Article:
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Lisa Black

Nirsevimab, a long-acting monoclonal antibody, could save lives and prevent thousands of infants from being hospitalized with severe illness

ITASCA, IL -- The American Academy of Pediatrics recommends that all infants -- and especially those at high risk --receive the new preventive antibody, nirsevimab, to protect against severe disease caused by respiratory syncytial virus (RSV), which is common, highly contagious and sometimes deadly.

Nirsevimab, a long-acting monoclonal antibody, is given by injection. The antibody boosts the immune system, adding an extra layer of defense against severe illness from respiratory syncytial virus. The AAP emphasized the need for equity in access to nirsevimab while acknowledging that, as with any new product, it will not be immediately available in all clinical settings. AAP also recommends continued use of palivizumab, another monoclonal antibody product, during the 2023-2024 RSV season for children at high risk of severe RSV illness since nirsevimab is unlikely to be broadly available.

“Pediatricians are sadly familiar with the dangers of RSV and its devastating consequences for some families,” AAP President Sandy Chung, MD, FAAP, said. “We are eager to offer all infants this protection and urge federal officials to see that it is made available and affordable in all communities.”

Nirsevimab, which was approved by the U.S. Food and Drug Administration under the brand name Beyfortus and recommended by the Centers for Disease Control and Prevention, was shown to reduce the risk of medically attended cases of respiratory syncytial virus by 75% in clinical trials.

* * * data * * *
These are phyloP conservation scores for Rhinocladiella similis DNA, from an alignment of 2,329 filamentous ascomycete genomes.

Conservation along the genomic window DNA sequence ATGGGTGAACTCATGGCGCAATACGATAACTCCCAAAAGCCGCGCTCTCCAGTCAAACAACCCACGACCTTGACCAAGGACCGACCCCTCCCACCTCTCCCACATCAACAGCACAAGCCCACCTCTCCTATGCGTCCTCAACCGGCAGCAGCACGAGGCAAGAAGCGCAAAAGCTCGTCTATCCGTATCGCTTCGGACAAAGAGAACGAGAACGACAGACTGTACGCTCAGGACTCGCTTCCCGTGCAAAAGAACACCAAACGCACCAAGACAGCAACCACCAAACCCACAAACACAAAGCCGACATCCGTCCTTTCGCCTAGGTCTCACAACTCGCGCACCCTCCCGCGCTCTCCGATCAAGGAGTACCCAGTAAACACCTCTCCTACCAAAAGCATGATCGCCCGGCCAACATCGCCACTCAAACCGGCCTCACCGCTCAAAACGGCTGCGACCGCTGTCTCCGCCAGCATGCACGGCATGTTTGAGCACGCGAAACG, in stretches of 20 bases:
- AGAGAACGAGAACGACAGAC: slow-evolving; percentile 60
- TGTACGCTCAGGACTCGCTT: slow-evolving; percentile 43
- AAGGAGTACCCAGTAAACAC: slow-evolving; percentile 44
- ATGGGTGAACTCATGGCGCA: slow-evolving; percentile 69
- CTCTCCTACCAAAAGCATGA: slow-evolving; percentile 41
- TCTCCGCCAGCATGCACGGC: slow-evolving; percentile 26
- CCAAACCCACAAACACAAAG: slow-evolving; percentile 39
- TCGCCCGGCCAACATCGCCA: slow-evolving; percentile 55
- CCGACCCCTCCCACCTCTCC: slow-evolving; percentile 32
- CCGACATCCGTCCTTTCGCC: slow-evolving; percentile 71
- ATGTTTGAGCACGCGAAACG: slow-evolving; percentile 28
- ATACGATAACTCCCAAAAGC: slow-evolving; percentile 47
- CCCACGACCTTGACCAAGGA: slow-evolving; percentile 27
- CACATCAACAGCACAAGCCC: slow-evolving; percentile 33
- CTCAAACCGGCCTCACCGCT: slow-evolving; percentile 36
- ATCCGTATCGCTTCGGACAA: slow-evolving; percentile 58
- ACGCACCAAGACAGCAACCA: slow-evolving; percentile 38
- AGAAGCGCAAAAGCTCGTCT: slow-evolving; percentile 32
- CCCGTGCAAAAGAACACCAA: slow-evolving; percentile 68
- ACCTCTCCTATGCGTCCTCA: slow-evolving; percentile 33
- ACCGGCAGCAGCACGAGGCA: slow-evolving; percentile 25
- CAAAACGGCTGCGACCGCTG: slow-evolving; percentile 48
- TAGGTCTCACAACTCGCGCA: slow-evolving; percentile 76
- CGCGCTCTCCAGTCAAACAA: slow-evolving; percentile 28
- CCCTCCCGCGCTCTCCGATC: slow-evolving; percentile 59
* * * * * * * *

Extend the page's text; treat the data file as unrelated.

The AAP recommends a single dose of nirsevimab for:

  • All infants younger than 8 months born during or entering their first RSV season.
  • Infants and children aged 8 through 19 months who are at increased risk of severe RSV disease and entering their second RSV season.

For eligible infants and young children who cannot access nirsevimab during the 2023-2024 season, AAP recommends continued use of palivizumab, which includes a series of monthly doses. Nirsevimab and palivizumab are both antibody shots that help prepare the immune system to prevent illness. The RSV activity in the United States usually begins in the late fall and extends through spring.

AAP’s clinical recommendations for nirsevimab are published in Red Book Online, the Academy’s pediatric infectious diseases manual. Recommendations will be updated as needed. 

Dr. Chung has urged federal officials to improve the infrastructure for delivering nirsevimab in a letter to Mandy K. Cohen, MD, MPH, Director of the CDC and Chiquita Brooks-LaSure, administrator of the Centers for Medicare and Medicaid Services (CMS). 

The AAP has called for a comprehensive strategy to ensure equitable access to nirsevimab in hospitals, birthing centers and ambulatory practice settings. Currently, there is not the infrastructure in place to ensure all children can access the product, which Dr. Chung called “alarming.”  Without significant structural changes, families living in lower-income and under-resourced communities, as well as those with infants at greatest risk for severe RSV illness, may face challenges accessing it.

More resources:

Respiratory Syncytial Virus (Red Book)

For parents:

RSV: When It's More Than Just a Cold -

COVID, Flu & RSV: How Are These Respiratory Illnesses Different? -


The American Academy of Pediatrics is an organization of 67,000 primary care pediatricians, pediatric medical subspecialists and pediatric surgical specialists dedicated to the health, safety and well-being of infants, children, adolescents and young adults.

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